San Francisco Bay Area is fastest-growing urban area in the country
The San Francisco Bay Area is the fastest-growing urban area, from an economic standpoint, compared to the 50 largest metros in the U.S., per a recent report.
Driving the news: The top 10 fastest-growing cities nationwide are moving the "center of gravity" for economic activity away from the East Coast, Axios' Madalyn Mendoza reports, citing the American Growth Project by the Kenan Institute of Private Enterprise, a business policy think tank.
- A strong tech industry — buoyed by pandemic-era gains for companies like Zoom — helped the Bay Area and Austin, Texas, secure the top two spots.
- The report, however, suggests the Bay Area's economy is doing just fine.
Of note: Its definition of the San Francisco Bay Area includes: SF, Oakland and San Jose, as well as cities like Merced, Modesto, Napa, Santa Rosa and Stockton.
- Between March and November 2020, the majority of people who left SF relocated to other cities in the Bay Area.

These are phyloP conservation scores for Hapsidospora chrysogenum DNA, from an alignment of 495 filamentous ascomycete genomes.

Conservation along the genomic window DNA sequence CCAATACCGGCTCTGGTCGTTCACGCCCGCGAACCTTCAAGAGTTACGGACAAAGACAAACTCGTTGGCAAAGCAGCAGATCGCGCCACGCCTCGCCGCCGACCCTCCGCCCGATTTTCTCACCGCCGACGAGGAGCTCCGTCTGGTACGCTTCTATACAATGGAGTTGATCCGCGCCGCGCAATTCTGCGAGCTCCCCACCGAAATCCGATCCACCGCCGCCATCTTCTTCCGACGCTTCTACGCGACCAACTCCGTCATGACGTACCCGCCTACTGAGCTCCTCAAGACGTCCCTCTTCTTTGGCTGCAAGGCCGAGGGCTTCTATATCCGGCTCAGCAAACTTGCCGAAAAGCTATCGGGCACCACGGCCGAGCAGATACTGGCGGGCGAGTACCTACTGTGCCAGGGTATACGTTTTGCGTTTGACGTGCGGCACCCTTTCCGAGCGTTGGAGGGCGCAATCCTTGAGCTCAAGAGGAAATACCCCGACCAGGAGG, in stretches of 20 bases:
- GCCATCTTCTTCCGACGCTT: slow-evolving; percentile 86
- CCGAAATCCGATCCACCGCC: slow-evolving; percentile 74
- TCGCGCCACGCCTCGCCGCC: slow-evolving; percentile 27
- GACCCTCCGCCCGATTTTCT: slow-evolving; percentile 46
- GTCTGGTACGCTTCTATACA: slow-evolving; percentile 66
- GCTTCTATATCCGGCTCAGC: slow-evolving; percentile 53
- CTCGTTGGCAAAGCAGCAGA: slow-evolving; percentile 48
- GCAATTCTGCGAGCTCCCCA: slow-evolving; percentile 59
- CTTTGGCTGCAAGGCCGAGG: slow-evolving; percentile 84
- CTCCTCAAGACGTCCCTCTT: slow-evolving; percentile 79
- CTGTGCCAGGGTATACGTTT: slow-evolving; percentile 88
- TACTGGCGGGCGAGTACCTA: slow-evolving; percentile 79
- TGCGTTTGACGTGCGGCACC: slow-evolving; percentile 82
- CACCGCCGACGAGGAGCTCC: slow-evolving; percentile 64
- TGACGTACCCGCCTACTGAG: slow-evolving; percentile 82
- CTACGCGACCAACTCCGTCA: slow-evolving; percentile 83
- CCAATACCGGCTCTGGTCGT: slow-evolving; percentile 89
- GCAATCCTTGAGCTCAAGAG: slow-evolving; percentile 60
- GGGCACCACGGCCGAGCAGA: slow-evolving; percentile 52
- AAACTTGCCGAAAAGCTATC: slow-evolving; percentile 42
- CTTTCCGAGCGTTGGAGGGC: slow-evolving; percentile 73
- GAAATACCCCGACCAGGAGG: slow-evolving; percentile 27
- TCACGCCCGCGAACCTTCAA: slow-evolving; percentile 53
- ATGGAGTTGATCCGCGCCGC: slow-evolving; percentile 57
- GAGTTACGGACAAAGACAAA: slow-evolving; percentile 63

By the numbers: The SF Bay Area's 2022 gross domestic product growth rate, an indicator of economic activity, is 4.8% — the highest on the list.
- Austin trails SF with a GDP growth rate of 4.3%, followed by Seattle with 3.5%.
The methodology: Researchers built the list by weighing factors that included county-level employment rates and economic output for each city.
Yes, but: Layoffs, hiring freezes, waning homebuyer demand and other factors indicate SF's housing market "is among the fastest declining nationwide," per the report.
- Meanwhile, about 7.6% of SF households are "thinking" about moving to another city in the next year. That would be on top of the 6.3% of the city's population that already left from July 2020 and July 2021.
- Those early pandemic departures resulted in SF's median income dropping nearly 5% between 2019 and 2021.
Zoom out: Among the top 10 fastest-growing urban areas, one other city is on the Best (West) Coast — Seattle — but Denver and Salt Lake City aren't far off.
What to watch: How SF will be affected by a slowdown in the overall U.S. economy.
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